• WITH VIDEO: Cape to Rio Witsies talk sailing. Had a very cool interview with two crew members who just finished the Cape to Rio race 2014. Their achievement is truly amazing.

We also handed over one of the first paper realated duties to the “new kids” by letting deliver the paper on Friday. In a few short weeks we will be leaving everything in their capable hands.

#teamvuvu: Thuletho Zwane

The Pig's mayor in the house.
The Pig’s mayor in the house.

Thule [with an “e”, not to be confused with Thuli with an “i”] was one of the older women in the class, reppin’ the senior citizen’s wing [other members being Funi and Emelia]. She was the mayor of the Pig and [unsurprisingly] did this interview while at her fave watering hole.

Me: How would you describe your outfit today?

Thule: I’m wearing white wedges, a white dress and shades. I’m dressed for this hot, summer weather.

Me: How would you describe your style in general?

Thule: Laid back, relaxed and no fuss. When I have to fuss, red lips do the trick.

Me: Now that we’ve broken the ice, are you sure about this journalism thing?

Thule: Very [Probably even more so, now that she’s an award winning journalist ;)]

Me: That said, if you weren’t doing what you doing this, what would you be doing?

Thule: By this do you mean answering these questions or studying Journalism? If I wasn’t answering these questions right now, I would be drinking my wine without any interruptions. But if ‘by this’ you mean studying Journalism, I would be an economist.

Me: How have you found your honours year?

Thule: Fun. I’ve explored ideas and places I would have never explored like Kitcheners Comedy Nights on Tuesdays, Melville, Orlando East and West. [This answer :”D]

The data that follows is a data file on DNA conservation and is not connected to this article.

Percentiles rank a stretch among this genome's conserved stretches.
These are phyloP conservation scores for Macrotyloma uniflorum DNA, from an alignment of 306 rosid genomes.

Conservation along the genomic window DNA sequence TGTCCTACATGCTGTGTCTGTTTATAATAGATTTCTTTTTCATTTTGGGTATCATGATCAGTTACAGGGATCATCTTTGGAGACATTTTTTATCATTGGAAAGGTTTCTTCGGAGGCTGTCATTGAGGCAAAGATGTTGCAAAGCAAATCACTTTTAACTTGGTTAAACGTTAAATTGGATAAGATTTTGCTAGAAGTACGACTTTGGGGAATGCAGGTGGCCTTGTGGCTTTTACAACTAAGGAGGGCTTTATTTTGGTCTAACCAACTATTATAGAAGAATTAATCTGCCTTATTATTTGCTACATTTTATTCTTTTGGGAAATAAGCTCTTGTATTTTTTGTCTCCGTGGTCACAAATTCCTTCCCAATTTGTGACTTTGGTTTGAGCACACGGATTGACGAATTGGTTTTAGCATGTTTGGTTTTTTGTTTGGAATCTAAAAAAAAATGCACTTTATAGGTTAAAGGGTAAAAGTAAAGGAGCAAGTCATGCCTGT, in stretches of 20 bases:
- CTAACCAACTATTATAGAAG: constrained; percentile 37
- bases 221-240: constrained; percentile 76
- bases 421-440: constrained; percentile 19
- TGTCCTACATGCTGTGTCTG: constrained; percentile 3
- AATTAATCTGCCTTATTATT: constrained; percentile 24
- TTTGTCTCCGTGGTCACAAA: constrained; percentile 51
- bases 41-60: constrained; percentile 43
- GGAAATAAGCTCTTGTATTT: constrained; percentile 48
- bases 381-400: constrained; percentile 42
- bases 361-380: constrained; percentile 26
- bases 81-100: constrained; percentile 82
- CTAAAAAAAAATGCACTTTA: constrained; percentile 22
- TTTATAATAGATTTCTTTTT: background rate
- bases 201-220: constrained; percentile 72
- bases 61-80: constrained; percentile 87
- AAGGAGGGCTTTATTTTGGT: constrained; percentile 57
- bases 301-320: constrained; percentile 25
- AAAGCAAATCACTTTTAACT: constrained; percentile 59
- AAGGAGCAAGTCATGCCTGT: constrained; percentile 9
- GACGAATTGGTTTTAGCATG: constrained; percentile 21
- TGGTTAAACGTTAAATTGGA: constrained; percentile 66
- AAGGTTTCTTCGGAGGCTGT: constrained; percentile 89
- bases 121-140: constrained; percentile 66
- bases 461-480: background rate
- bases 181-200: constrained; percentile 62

Me: What’s been the most challenging thing and the most rewarding thing for you this year?

Thule: Waking up on Fridays, being scolded by the VC,  reporting on Wits issues and the media – these were the most challenging things this year.

 

The most rewarding things were waking up on Fridays to attend Anton Harber’s classes and being scolded by the VC for reporting on Wits issues and the media [hahahahaha, oh the irony].

Me: Where will you be next year and what will you be doing?

Thule: I’ll be at City Press next year, doing journalism kinds of stuff like being a journalist and doing what journalists do. Hopefully wearing shoes is part of that [I fear the wine drinking may have begun shortly after question 3]

Me: How would you describe #teamvuvu in three words?

Thule: Loud, loud and great.

Me: A word of advice for the incoming team for 2014?

Thule: Be loud, loud and great.

 

Quickfire Q & A

 

[Unfortunately I’m experiencing some technical difficulties, my sound refuses to convert and some of it is MIA. So we’ll give multimedia a skip this time around.]

 

Me: Who is your favourite author/writer?

Thule: James Ngugi [aka Ngugi wa Thiong’o]

Me: Who is your favourite musician/band?

Thule: Esperanza Spalding [winning]

Me: Your favourite place to eat and thing to eat at that place?

Thule: Since starting this course, the Pig. I love their chicken schnitzel and salad for R26 [bargain].

Me: What do you like to do when no one is watching?

Thule: I think…

#teamvuvu: Leigh-Ann Carey